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US: Drought-hit states will get less from the Colorado River


SALT LAKE CITY — U.S. officials announced on Tuesday that two U.S. states that rely on water from the Colorado River will face more water cuts as they experience extreme drought.

The decision affecting Arizona and Nevada came as officials predict levels at Lake Mead, the largest US reservoir, will drop even more than they have. The cuts will put officials in those states under extraordinary pressure to plan for a hotter, drier future and a growing population. Mexico will also face cuts.

Lake Mead is currently less than a quarter full, and the seven states that rely on its water missed a federal deadline to announce proposals for additional water reduction plans next year.

The Colorado River provides water to 40 million people in seven western US states as well as Mexico and helps fuel an agricultural industry valued at $15 billion a year. Towns and farms across the region are eagerly awaiting official hydrological projections — estimates of future water levels in the river — that will determine the extent and scope of cuts to their water supply.

And that’s not all: State officials are also working to meet a deadline imposed by the United States Bureau of Reclamation to reduce their water consumption by at least 15% in order to prevent levels of water in the river’s storage tanks to drop even further.

Together, the cuts projections and deadline present western states with unprecedented challenges and confront them with tough decisions about how to plan for a drier future.

While the Bureau of Reclamation is “very focused on getting through this until next year,” any reductions will likely have to be in place for much longer, said Kevin Wheeler, a hydrologist at the University of Reclamation. Oxford.

“What the science is providing is that it’s pretty clear that these reductions just have to stay in place until the drought is over or we realize they actually have to get worse and the reductions have to continue. ‘deepen,’ he said.

The cuts are based on a plan that the seven states plus Mexico signed on to in 2019 to help maintain reservoir levels. Under this plan, the amount of water allocated to the states depends on the water levels at Lake Mead. Last year, the lake sank low enough for the federal government to declare a first-ever water shortage in the region, triggering mandatory cuts for Arizona and Nevada as well as Mexico in 2022.

Officials expect hydrologists to project the lake to collapse further, triggering additional cuts in Nevada, Arizona and Mexico next year. States with higher priority water rights should not suffer reductions.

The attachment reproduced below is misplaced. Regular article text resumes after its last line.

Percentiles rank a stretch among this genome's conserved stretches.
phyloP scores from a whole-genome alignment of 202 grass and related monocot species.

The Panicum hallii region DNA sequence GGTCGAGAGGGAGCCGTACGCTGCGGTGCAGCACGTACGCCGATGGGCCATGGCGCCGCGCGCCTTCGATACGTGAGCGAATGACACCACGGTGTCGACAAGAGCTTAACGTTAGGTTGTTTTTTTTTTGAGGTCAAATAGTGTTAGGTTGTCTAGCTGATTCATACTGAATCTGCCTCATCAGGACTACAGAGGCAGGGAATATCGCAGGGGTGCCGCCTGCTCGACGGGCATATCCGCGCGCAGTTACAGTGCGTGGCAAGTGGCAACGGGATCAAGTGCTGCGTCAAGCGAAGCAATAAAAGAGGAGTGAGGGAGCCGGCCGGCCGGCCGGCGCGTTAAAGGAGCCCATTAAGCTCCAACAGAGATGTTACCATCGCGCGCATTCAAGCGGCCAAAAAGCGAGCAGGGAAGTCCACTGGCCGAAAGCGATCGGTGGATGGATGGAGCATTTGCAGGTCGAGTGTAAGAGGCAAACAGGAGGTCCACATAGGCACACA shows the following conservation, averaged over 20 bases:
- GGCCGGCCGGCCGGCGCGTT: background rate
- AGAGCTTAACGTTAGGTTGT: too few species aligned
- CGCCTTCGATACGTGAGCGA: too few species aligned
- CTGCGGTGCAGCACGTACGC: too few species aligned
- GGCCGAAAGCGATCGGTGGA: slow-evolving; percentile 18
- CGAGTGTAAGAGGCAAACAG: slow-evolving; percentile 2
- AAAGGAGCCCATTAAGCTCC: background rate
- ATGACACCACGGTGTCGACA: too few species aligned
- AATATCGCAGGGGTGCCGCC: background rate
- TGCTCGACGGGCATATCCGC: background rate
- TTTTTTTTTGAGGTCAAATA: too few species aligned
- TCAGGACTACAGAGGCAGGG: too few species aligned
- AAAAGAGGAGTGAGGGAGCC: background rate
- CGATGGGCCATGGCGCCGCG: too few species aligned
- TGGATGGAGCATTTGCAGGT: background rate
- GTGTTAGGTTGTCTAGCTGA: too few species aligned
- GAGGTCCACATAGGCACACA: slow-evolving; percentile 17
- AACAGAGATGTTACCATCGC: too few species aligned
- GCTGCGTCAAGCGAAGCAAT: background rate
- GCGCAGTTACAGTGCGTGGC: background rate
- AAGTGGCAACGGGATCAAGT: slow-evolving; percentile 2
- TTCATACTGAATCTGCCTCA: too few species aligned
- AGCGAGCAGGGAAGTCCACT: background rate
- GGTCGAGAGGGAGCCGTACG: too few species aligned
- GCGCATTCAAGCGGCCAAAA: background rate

Reservoir levels have been falling for years – and faster than experts had predicted – due to 22 years of drought exacerbated by climate change and overuse of the river. Scorching temperatures and less melting snow in the spring have reduced the amount of water flowing from the Rocky Mountains, where the river rises before meandering 1,450 miles (2,334 kilometers) southwest and into the Gulf of California.

Already, extraordinary steps have been taken this year to keep water in Lake Powell, the Colorado River’s other major reservoir, which sits upstream from Lake Mead and straddles the Arizona-Utah border. Water from the lake passes through the Glen Canyon Dam, which generates enough electricity to power between 1 million and 1.5 million homes each year.

After Lake Powell water levels fell low enough to threaten hydroelectric generation, federal officials said they would withhold an additional 480,000 acre-feet (more than 156 billion gallons or 592 million cubic meters) of water to ensure the dam can still generate power. . This water would normally flow to Lake Mead.

As part of Tuesday’s cuts, Arizona will lose slightly more water than it did this year, when 18% of its supply was cut off. In 2023, it will lose another 3%, an overall reduction of 21% compared to its initial allocation.

Mexico is expected to lose 7% of the 1.5 million acre-feet it receives annually from the river. Last year it lost about 5%. Water is a lifeline for northern desert towns, including Tijuana and a major agricultural industry in the Mexicali Valley, just south of the border with California’s Imperial Valley.

Nevada is also on the verge of losing water – about 8% of its supply – but most residents won’t feel the effects because the state recycles the majority of its water used indoors and n does not use all of its allocation. Last year, the state lost 7%.

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Naishadham reported from Washington. The Associated Press receives support from the Walton Family Foundation for coverage of water and environmental policy. The AP is solely responsible for all content. For all of AP’s environmental coverage, visit https://apnews.com/hub/climate-and-environment

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